Drawing on extensive interviews and fieldwork, Yossi Harpaz analyzes three cases: Israelis who acquire citizenship from European-origin countries such as Germany or Poland; Hungarian-speaking citizens of Serbia who obtain a second citizenship from Hungary (and, through it, EU citizenship); and Mexicans who give birth in the United States to secure American citizenship for their children. Harpaz reveals the growth of instrumental attitudes toward citizenship: individuals worldwide increasingly view nationality as rank within a global hierarchy rather than as a sanctified symbol of a unique national identity.

    Citizenship 2.0 sheds light on a fascinating phenomenon that is expected to have a growing impact on national identity, immigration, and economic inequality.

  • By the court : anonymous judgments at the Supreme Court of Canada / Peter McCormick and Marc D. Zanoni
    KE 8244 M33 2019
    Any court watcher knows that the Supreme Court of Canada delivers some of its major constitutional judgments in a "By the Court" format. This transformative approach abandons the common law tradition of attributing decisions to individual judges. By the Court is the first major study of these unanimous and anonymous decisions and features a complete inventory, chronology, and typology of these cases. Peter McCormick and Marc Zanoni explore the origins, purposes, and potential future of "By the Court," framing this practice as uniquely Canadian, and the most dramatic form of a modern style that highlights the institution and downplays individual contributions.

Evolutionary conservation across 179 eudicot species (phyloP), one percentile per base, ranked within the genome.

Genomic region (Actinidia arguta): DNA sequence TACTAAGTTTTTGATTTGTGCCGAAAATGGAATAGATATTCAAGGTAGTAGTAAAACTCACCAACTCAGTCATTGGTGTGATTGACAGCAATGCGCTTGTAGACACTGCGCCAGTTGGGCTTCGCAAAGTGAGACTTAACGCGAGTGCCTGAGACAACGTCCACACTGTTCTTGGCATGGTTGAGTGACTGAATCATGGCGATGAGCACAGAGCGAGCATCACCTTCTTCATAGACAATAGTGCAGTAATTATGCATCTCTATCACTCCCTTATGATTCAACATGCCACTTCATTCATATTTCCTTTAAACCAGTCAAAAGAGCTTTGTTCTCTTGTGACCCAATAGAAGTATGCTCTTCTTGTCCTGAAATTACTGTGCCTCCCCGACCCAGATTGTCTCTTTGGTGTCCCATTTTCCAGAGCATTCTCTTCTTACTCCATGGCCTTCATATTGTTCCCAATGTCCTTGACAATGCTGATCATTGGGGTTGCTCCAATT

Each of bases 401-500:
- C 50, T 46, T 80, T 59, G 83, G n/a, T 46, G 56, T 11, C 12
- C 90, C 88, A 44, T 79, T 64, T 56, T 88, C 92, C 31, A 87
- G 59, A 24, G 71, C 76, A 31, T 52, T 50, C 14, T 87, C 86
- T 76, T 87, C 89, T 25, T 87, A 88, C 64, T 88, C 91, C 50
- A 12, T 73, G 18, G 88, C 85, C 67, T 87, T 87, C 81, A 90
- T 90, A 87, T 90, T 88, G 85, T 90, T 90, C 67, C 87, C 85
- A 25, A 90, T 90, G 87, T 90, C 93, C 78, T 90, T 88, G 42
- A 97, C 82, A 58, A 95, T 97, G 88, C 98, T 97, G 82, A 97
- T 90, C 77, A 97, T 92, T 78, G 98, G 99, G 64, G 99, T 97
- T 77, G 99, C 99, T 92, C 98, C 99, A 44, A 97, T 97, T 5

• Indigenous water rights in law and regulation : lessons from comparative experience / Elizabeth Jane Macpherson (University of Canterbury, Christchurch, New Zealand)
    K 3496 M33 2019
    Indigenous Water Rights in Law and Regulation responds to an unresolved question in legal scholarship: how are (or how might be) indigenous peoples' rights included in contemporary regulatory regimes for water. This book considers that question in the context of two key trajectories of comparative water law and policy. First, the tendency to 'commoditise' the natural environment and use private property rights and market mechanisms in water regulation. Second, the tendency of domestic and international courts and legislatures to devise new legal mechanisms for the management and governance of water resources, in particular 'legal person' models. This book adopts a comparative research method to explore opportunities for accommodating indigenous peoples' rights in contemporary water regulation, with country studies in Australia, Aotearoa New Zealand, Chile and Colombia, providing much needed attention to the role of rights and regulation in determining indigenous access to, and involvement with, water in comparative law.
Updated: Thursday 23 January 2020